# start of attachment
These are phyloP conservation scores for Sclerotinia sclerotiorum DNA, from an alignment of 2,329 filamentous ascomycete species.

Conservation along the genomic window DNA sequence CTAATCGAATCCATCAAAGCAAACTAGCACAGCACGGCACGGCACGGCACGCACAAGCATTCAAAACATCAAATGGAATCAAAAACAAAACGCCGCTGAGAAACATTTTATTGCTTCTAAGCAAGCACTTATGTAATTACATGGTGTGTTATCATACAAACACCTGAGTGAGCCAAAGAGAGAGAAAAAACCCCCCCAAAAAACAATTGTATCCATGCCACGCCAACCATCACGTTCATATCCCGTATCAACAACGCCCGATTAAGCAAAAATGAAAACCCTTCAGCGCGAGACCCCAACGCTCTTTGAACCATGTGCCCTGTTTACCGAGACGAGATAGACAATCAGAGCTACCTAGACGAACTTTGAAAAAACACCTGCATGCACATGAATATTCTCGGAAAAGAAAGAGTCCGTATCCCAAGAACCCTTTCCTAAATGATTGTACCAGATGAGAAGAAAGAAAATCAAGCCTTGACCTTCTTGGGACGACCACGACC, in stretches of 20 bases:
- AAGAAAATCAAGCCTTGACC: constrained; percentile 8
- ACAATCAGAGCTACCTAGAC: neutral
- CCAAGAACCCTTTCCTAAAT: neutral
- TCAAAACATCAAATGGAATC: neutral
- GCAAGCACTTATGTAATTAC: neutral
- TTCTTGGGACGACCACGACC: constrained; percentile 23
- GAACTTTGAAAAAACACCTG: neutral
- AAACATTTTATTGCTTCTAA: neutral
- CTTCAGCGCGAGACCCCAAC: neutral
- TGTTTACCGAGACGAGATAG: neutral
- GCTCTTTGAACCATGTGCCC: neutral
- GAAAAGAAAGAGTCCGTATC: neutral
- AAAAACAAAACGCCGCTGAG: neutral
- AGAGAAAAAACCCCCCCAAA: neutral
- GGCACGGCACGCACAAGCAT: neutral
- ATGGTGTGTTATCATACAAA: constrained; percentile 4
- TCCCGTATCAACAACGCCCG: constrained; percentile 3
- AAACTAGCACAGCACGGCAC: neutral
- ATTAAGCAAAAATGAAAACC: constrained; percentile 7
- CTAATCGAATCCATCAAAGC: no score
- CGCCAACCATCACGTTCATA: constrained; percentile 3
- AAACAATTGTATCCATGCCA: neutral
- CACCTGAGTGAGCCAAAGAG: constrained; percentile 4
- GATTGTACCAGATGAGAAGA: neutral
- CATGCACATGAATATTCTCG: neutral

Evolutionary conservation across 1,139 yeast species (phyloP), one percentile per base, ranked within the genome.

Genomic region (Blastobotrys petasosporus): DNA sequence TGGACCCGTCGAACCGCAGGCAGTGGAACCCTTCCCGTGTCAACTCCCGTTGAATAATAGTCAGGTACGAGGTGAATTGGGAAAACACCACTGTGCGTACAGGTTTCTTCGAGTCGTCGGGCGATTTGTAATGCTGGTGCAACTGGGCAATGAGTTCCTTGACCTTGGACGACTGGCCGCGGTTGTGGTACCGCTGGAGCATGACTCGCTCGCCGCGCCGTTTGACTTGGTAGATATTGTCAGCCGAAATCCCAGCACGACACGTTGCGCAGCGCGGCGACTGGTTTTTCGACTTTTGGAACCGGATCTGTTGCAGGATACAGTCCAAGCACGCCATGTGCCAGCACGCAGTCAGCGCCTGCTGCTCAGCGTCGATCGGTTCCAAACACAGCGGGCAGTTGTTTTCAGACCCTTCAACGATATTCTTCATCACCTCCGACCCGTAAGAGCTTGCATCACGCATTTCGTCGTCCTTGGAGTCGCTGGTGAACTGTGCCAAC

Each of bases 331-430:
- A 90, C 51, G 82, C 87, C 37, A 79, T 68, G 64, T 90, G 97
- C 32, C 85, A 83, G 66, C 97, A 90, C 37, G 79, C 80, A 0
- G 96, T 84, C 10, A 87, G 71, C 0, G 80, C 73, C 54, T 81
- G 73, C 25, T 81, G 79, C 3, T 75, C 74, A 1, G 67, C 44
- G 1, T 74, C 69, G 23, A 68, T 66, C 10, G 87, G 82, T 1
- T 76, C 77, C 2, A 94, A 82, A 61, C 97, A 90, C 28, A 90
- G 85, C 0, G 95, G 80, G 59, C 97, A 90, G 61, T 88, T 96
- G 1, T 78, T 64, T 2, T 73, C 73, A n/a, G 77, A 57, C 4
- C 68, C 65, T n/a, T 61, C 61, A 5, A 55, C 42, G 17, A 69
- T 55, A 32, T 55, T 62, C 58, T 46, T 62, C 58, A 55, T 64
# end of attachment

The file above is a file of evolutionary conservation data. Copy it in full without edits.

These are phyloP conservation scores for Sclerotinia sclerotiorum DNA, from an alignment of 2,329 filamentous ascomycete species.

Conservation along the genomic window DNA sequence CTAATCGAATCCATCAAAGCAAACTAGCACAGCACGGCACGGCACGGCACGCACAAGCATTCAAAACATCAAATGGAATCAAAAACAAAACGCCGCTGAGAAACATTTTATTGCTTCTAAGCAAGCACTTATGTAATTACATGGTGTGTTATCATACAAACACCTGAGTGAGCCAAAGAGAGAGAAAAAACCCCCCCAAAAAACAATTGTATCCATGCCACGCCAACCATCACGTTCATATCCCGTATCAACAACGCCCGATTAAGCAAAAATGAAAACCCTTCAGCGCGAGACCCCAACGCTCTTTGAACCATGTGCCCTGTTTACCGAGACGAGATAGACAATCAGAGCTACCTAGACGAACTTTGAAAAAACACCTGCATGCACATGAATATTCTCGGAAAAGAAAGAGTCCGTATCCCAAGAACCCTTTCCTAAATGATTGTACCAGATGAGAAGAAAGAAAATCAAGCCTTGACCTTCTTGGGACGACCACGACC, in stretches of 20 bases:
- AAGAAAATCAAGCCTTGACC: constrained; percentile 8
- ACAATCAGAGCTACCTAGAC: neutral
- CCAAGAACCCTTTCCTAAAT: neutral
- TCAAAACATCAAATGGAATC: neutral
- GCAAGCACTTATGTAATTAC: neutral
- TTCTTGGGACGACCACGACC: constrained; percentile 23
- GAACTTTGAAAAAACACCTG: neutral
- AAACATTTTATTGCTTCTAA: neutral
- CTTCAGCGCGAGACCCCAAC: neutral
- TGTTTACCGAGACGAGATAG: neutral
- GCTCTTTGAACCATGTGCCC: neutral
- GAAAAGAAAGAGTCCGTATC: neutral
- AAAAACAAAACGCCGCTGAG: neutral
- AGAGAAAAAACCCCCCCAAA: neutral
- GGCACGGCACGCACAAGCAT: neutral
- ATGGTGTGTTATCATACAAA: constrained; percentile 4
- TCCCGTATCAACAACGCCCG: constrained; percentile 3
- AAACTAGCACAGCACGGCAC: neutral
- ATTAAGCAAAAATGAAAACC: constrained; percentile 7
- CTAATCGAATCCATCAAAGC: no score
- CGCCAACCATCACGTTCATA: constrained; percentile 3
- AAACAATTGTATCCATGCCA: neutral
- CACCTGAGTGAGCCAAAGAG: constrained; percentile 4
- GATTGTACCAGATGAGAAGA: neutral
- CATGCACATGAATATTCTCG: neutral

Evolutionary conservation across 1,139 yeast species (phyloP), one percentile per base, ranked within the genome.

Genomic region (Blastobotrys petasosporus): DNA sequence TGGACCCGTCGAACCGCAGGCAGTGGAACCCTTCCCGTGTCAACTCCCGTTGAATAATAGTCAGGTACGAGGTGAATTGGGAAAACACCACTGTGCGTACAGGTTTCTTCGAGTCGTCGGGCGATTTGTAATGCTGGTGCAACTGGGCAATGAGTTCCTTGACCTTGGACGACTGGCCGCGGTTGTGGTACCGCTGGAGCATGACTCGCTCGCCGCGCCGTTTGACTTGGTAGATATTGTCAGCCGAAATCCCAGCACGACACGTTGCGCAGCGCGGCGACTGGTTTTTCGACTTTTGGAACCGGATCTGTTGCAGGATACAGTCCAAGCACGCCATGTGCCAGCACGCAGTCAGCGCCTGCTGCTCAGCGTCGATCGGTTCCAAACACAGCGGGCAGTTGTTTTCAGACCCTTCAACGATATTCTTCATCACCTCCGACCCGTAAGAGCTTGCATCACGCATTTCGTCGTCCTTGGAGTCGCTGGTGAACTGTGCCAAC

Each of bases 331-430:
- A 90, C 51, G 82, C 87, C 37, A 79, T 68, G 64, T 90, G 97
- C 32, C 85, A 83, G 66, C 97, A 90, C 37, G 79, C 80, A 0
- G 96, T 84, C 10, A 87, G 71, C 0, G 80, C 73, C 54, T 81
- G 73, C 25, T 81, G 79, C 3, T 75, C 74, A 1, G 67, C 44
- G 1, T 74, C 69, G 23, A 68, T 66, C 10, G 87, G 82, T 1
- T 76, C 77, C 2, A 94, A 82, A 61, C 97, A 90, C 28, A 90
- G 85, C 0, G 95, G 80, G 59, C 97, A 90, G 61, T 88, T 96
- G 1, T 78, T 64, T 2, T 73, C 73, A n/a, G 77, A 57, C 4
- C 68, C 65, T n/a, T 61, C 61, A 5, A 55, C 42, G 17, A 69
- T 55, A 32, T 55, T 62, C 58, T 46, T 62, C 58, A 55, T 64